Reasoning Of Judgement-The short issue involved in this appeal was whether the services rendered by the appellant to BDA Ltd., during the period July, 2003 to 8-7-2004 were eligible for exemption from Service Tax in terms of Notification No. 13/2003-S.T., dated 20-6-2003. The said Notification exempts from payment of Service Tax the ‘Business auxiliary services’ provided by a ’commission agent’. The expression ‘commission agent’ had been defined in an Explanation under the said Notification to mean ‘a person who causes sale or purchase of goods on behalf of another person for a consideration which was based on the quantum of such sale or purchase’. In the impugned order the Commissioner had denied the benefit of exemption on the ground that the activities performed by the appellant were much wider than that of a ‘commission agent’ as defined in the Notification. He had observed that though the commission was fixed with reference to the quantity of goods actually sold, the activities of the appellant were not confined to sale only but covered various other services starting from arranging the production of goods by engaging bottlers/distillers upto collection of sale proceeds. The Commissioner proceeds on the premise that the benefit of the exemption was available to a ‘commission agent’ who provides services ‘only’ in respect of sale or purchase of goods. In our view, this was an incorrect reading of the Notification as the exemption under this Notification applies to all Business auxiliary services provided by a ‘commission agent’, and not merely to the services of selling or purchasing goods on behalf of the client. No doubt a ‘commission agent’ as defined under this Notification was a person who provides service in relation to purchase or sale of goods, this was only for defining the eligibility criterion and was relevant only for determining whether or not an assesse claiming the benefit of this Notification was a ‘commission agent’ or not. Once it was held that the assessee was a ‘commission agent’ by virtue of being engaged in the activity of causing sale or purchase for a consideration which was linked to the quantum of sale or purchase, the benefit of this Notification will cover all business auxiliary services rendered by such a ‘commission agent’. The activities which were covered under the head ‘Business auxiliary services were the following :-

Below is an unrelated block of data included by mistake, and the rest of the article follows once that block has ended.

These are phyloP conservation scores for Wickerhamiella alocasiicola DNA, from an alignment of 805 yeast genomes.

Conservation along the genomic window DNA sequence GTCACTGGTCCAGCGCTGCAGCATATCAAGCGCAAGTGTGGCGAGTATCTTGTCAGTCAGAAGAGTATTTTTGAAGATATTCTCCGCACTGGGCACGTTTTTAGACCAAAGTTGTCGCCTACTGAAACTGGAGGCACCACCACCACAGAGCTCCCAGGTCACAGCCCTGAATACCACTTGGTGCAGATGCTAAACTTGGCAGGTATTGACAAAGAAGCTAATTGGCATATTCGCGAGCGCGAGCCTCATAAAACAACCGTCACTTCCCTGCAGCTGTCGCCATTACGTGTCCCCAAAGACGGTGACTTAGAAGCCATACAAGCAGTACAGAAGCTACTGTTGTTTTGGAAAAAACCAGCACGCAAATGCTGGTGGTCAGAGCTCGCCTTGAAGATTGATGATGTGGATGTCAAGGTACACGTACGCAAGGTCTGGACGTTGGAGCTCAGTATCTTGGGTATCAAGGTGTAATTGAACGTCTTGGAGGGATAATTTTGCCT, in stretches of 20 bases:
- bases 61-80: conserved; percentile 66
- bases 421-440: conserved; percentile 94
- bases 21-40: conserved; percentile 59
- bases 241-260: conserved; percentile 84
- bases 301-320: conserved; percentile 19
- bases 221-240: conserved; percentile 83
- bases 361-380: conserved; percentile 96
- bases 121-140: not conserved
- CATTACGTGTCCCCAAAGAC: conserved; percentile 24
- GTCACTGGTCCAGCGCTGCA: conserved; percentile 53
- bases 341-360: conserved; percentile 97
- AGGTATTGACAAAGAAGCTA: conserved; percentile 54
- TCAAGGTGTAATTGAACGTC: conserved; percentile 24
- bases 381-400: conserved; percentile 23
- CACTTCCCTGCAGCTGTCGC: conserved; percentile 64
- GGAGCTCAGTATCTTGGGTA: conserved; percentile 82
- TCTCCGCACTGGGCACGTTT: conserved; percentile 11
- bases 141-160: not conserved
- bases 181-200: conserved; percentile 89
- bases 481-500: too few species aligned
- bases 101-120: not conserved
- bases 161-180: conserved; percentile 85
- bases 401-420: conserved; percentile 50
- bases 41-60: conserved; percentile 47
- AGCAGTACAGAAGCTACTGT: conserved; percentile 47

“(19)Business auxiliary servicemeans any service in relation to -
(i)         Promotion or marketing or sale of goods produced or provided by or belonging to the client; or
(ii)        Promotion or marketing of service provided by the client; or
(iii)       Any customer care service provided on behalf of the client; or
(iv)       Procurement of goods or services, which are inputs for the client; or
(v)        Production of goods on behalf of the client; or
(vi)       Provision of service on behalf of the client; or
(vii)      A service incidental or auxiliary to any activity specified in sub-clauses (i) to (vi), such as billing, issue or collection or recovery of cheques, payments, maintenance of accounts and remittance, inventory management, evaluation or development of prospective customer or vendor, public relation services, management or supervision, and includes services as a commission agent but does not include any information technology service and any activity that amounts to “manufacture” within the meaning of clause (f) of section 2 of the Central Excise Act, 1944 (1 of 1944)”.
It was clear from the above extracted definition that business auxiliary services include, in addition to services in relation to sale of goods, several other services too such as those in relation to promotion or marketing of goods belonging to the clients, services for procurement of goods or service for the client or any customer care service provided on behalf of the client or production of goods on behalf of the client or provision of service on behalf of the client or any incidental or auxiliary service such as billing, issue or collection or recovery or cheques, payments, maintenance of accounts and remittance, including inventory management, evaluation or development of prospective customer or vendor, public relation services, management or supervision, etc.
The other services, apart from the services of actually selling goods, which the appellant was allegedly to have rendered to BDA Ltd., are all services covered by the definition of ‘Business Auxiliary Service’. The activity of engaging bottlers for production of liquor (IMFL/Beer) was an activity of procurement of goods on behalf of the client covered specifically by clause (iv). The activity of collection/recovery of payment was also specifically covered under the inclusive part of the definition of “Business auxiliary service”. These services, if rendered by a ‘commission agent’ were exempt under the Notification.
The Commissioner in Para 36 of the impugned order did not dispute that the appellant was engaged in the activity of selling IMFL/Beer for BDA Ltd. The Commissioner also did not dispute that the consideration which the appellant was to receive for such services was linked to the quantum of goods actually sold. Thus, the twin requirement of the definition of ‘commission agent’ viz., that the agent should cause sale or purchase of goods on behalf of another person and that the consideration should be linked to the quantum of such sale or purchase, stand fully satisfied. In view of the specific definition of the expression ‘commission agent’ in the Notification, we were not inclined to look at the common parlance meaning of the said expression or its meaning in the VAT Laws as argued by the ld. Representative of the Department.